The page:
Model publishing overview


For a quick video introduction to models in Domino, watch:


Domino models are REST API endpoints that run your Domino code. These endpoints are automatically served and scaled by Domino to provide programmatic access to your R and Python data science code. You can use Domino models to quickly and easily put data science code into production.

A Domino model is a REST API endpoint wrapped around a function in your code. The arguments to your function are supplied as parameters in the request payload, and the response from the API includes the return value from your function.

When a model is published, Domino first runs the script containing the function. The process then waits for input, so any objects or functions from the script remain available in memory. Each call to the endpoint runs the function within this same process. Because the script is only sourced once — at publish time — any more expensive initialization can happen up front, rather than happening on each call.

Key features

  • Production-ready infrastructure

    Models are reliable, available, and scalable for most businesses’ production use cases.
    Read about model deployment configuration for more details.
  • Versioning and reproducibility

    Models are versioned and each version can be redeployed giving you the ability to revert to previous good states.
  • Discoverability and access control

    Domino models are first class objects in Domino, separate from projects.
    • Models have their own permissions. Read about model access and collaboration for more details.

    • Models have audit logging so you can track usage, management, and maintenance activity.

    • Model endpoints can be set up to require access token authentication. Read about model invocation settings for more details.

  • Promote-to-production workflow

    Domino supports an advanced routing mode which allows for a promote-to-production workflow where you can test with one version of a model and take production traffic on another version. Read about model deployment configuration for more details.

Environments for models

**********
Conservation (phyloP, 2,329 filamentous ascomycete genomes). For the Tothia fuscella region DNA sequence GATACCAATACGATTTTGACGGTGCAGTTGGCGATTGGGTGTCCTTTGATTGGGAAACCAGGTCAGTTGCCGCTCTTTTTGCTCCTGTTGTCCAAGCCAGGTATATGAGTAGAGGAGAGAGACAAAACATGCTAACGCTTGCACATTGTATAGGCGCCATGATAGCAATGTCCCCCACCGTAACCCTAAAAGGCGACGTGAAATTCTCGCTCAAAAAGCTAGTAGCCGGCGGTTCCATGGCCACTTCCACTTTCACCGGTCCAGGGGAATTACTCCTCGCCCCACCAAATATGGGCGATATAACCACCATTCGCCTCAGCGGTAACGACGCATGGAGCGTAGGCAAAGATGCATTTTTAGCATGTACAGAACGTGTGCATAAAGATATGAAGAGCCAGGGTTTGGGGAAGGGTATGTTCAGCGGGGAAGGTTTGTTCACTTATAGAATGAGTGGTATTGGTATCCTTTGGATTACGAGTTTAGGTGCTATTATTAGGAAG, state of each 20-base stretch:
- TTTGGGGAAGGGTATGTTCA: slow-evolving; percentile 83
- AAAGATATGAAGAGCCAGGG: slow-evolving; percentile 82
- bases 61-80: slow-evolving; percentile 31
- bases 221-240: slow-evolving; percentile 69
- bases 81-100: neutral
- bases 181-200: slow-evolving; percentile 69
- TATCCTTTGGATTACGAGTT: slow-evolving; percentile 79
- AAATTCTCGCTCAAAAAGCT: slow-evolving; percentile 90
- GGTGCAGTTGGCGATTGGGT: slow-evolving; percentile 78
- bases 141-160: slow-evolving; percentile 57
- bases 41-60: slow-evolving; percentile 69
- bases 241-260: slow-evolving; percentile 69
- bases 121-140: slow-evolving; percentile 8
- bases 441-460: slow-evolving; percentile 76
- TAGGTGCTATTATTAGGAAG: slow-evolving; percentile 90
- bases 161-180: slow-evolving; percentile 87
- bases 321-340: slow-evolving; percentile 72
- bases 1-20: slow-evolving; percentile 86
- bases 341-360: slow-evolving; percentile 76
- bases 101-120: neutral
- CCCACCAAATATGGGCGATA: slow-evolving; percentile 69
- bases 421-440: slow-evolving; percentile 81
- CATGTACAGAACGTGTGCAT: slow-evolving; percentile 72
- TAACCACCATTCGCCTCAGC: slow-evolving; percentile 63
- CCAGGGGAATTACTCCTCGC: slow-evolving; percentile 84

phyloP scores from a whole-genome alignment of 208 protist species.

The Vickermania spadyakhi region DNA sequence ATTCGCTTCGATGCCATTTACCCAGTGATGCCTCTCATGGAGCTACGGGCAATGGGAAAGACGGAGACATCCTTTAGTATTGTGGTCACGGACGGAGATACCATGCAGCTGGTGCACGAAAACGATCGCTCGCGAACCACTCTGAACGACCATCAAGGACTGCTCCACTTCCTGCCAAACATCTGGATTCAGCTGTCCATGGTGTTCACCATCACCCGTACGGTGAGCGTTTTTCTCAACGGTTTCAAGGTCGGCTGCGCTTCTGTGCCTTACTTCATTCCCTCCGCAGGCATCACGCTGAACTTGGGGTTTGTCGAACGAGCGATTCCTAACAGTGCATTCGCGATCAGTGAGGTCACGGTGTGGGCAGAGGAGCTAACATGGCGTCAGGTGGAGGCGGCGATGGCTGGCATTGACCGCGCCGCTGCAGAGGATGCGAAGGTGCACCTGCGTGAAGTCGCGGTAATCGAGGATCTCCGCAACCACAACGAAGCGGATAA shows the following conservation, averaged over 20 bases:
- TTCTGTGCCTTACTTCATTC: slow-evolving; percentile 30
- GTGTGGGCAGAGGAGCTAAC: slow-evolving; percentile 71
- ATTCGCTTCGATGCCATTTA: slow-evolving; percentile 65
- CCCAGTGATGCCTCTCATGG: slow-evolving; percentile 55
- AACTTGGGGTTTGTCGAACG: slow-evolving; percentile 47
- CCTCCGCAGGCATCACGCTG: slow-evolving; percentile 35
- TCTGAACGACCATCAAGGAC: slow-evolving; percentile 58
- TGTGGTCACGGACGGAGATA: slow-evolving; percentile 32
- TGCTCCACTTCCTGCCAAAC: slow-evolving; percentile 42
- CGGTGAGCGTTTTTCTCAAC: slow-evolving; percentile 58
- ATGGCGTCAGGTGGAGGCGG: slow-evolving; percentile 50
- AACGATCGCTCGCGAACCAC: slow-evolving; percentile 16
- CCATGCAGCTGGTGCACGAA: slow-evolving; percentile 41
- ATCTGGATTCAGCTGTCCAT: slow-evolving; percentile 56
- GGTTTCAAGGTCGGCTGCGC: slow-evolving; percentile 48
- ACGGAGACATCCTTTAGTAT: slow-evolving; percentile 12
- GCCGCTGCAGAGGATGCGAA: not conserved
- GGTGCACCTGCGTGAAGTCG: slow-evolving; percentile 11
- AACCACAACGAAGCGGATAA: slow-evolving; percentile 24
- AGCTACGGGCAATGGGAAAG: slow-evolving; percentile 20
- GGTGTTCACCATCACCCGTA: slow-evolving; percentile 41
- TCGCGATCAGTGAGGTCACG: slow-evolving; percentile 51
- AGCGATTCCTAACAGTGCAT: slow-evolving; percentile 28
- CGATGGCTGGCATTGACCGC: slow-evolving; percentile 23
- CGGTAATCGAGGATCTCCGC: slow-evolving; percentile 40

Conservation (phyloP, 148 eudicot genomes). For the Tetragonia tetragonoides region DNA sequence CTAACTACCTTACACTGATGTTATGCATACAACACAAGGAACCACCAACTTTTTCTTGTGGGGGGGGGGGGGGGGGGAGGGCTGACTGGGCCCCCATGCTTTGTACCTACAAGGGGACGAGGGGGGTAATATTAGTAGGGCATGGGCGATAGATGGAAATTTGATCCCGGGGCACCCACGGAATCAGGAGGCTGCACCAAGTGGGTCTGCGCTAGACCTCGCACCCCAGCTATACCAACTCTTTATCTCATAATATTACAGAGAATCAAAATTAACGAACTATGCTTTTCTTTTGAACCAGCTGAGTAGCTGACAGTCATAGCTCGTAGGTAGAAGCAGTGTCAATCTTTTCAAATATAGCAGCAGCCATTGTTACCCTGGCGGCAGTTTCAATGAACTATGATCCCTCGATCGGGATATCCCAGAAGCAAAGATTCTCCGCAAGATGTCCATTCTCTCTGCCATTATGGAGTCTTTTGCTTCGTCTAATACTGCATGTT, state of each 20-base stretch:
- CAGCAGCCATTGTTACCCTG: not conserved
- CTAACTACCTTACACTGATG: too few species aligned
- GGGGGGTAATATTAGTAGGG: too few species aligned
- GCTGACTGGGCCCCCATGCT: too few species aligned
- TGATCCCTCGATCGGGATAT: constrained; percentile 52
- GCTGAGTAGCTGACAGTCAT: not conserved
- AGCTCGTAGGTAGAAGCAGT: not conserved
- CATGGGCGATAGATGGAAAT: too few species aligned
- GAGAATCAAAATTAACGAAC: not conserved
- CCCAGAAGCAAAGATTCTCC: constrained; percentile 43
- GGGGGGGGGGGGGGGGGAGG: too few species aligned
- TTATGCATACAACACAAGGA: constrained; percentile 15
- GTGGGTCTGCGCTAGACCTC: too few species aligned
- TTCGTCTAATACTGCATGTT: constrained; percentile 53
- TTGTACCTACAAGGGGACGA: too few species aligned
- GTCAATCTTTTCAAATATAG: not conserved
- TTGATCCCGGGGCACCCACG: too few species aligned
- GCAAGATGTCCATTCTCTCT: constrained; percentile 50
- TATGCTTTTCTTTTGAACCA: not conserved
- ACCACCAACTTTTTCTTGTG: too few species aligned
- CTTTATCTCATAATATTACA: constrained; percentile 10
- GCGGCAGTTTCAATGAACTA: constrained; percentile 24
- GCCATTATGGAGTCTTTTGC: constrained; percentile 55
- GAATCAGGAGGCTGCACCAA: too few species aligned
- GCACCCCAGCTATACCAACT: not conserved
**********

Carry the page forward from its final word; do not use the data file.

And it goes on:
Models run in Domino Environments, similarly to Runs and Workspaces. However, there are a few important details to note.

  • Model hosts do not read requirements.txt files or execute commands defined in the pre-setup, post-setup, pre-run, or post-run scripts of your environment. If your project currently uses requirements.txt or any of these setup scripts to install certain packages or repositories, you must add them to the Dockerfile instructions of your environment.

  • Your model does not inherit environment variables set at the project level. However, you can set model-specific environment variables on the model settings page. This is intended to decouple the management of projects and models. See this page for more details.

Project files in models

Your model has access to the project files for the project from which it was published. The project files are loaded onto the model host like they would be for an executor hosting a Run or Workspace, with few important differences:

  • The project files are added to the model image when the model version is built. Stopping and starting an existing model version will not cause the files available to that model version to change. If your project files have changed since your current model version was built, you need to build a new version of the model if you want it to see those changes.

  • Model hosts mount your project files at /mnt/<username>/<project_name>. This is different from the default behavior of a Run or Workspace, which hosts your project files at /mnt. There is a default Domino environment variable called DOMINO_WORKING_DIR that always points to the directory where your project is mounted, and allows you to easily write code that can work in both the standard run and model host environments.

  • Git repositories attached to projects are only pulled when a model version is built, not every time a model is started. If your external Git repository changes, and you want to pick up those changes in your model, you should build a new version.

  • Any project files mentioned in the .modelignore file present in the project’s root directory are excluded from the generated model image. Hence these excluded files are not mounted on the model host.

Publishing a model

There are three ways to publish a model.

(1) from the Domino web application

  1. Click Publish from the project menu.

  2. Click to open the Models tab.

  3. Click New Model.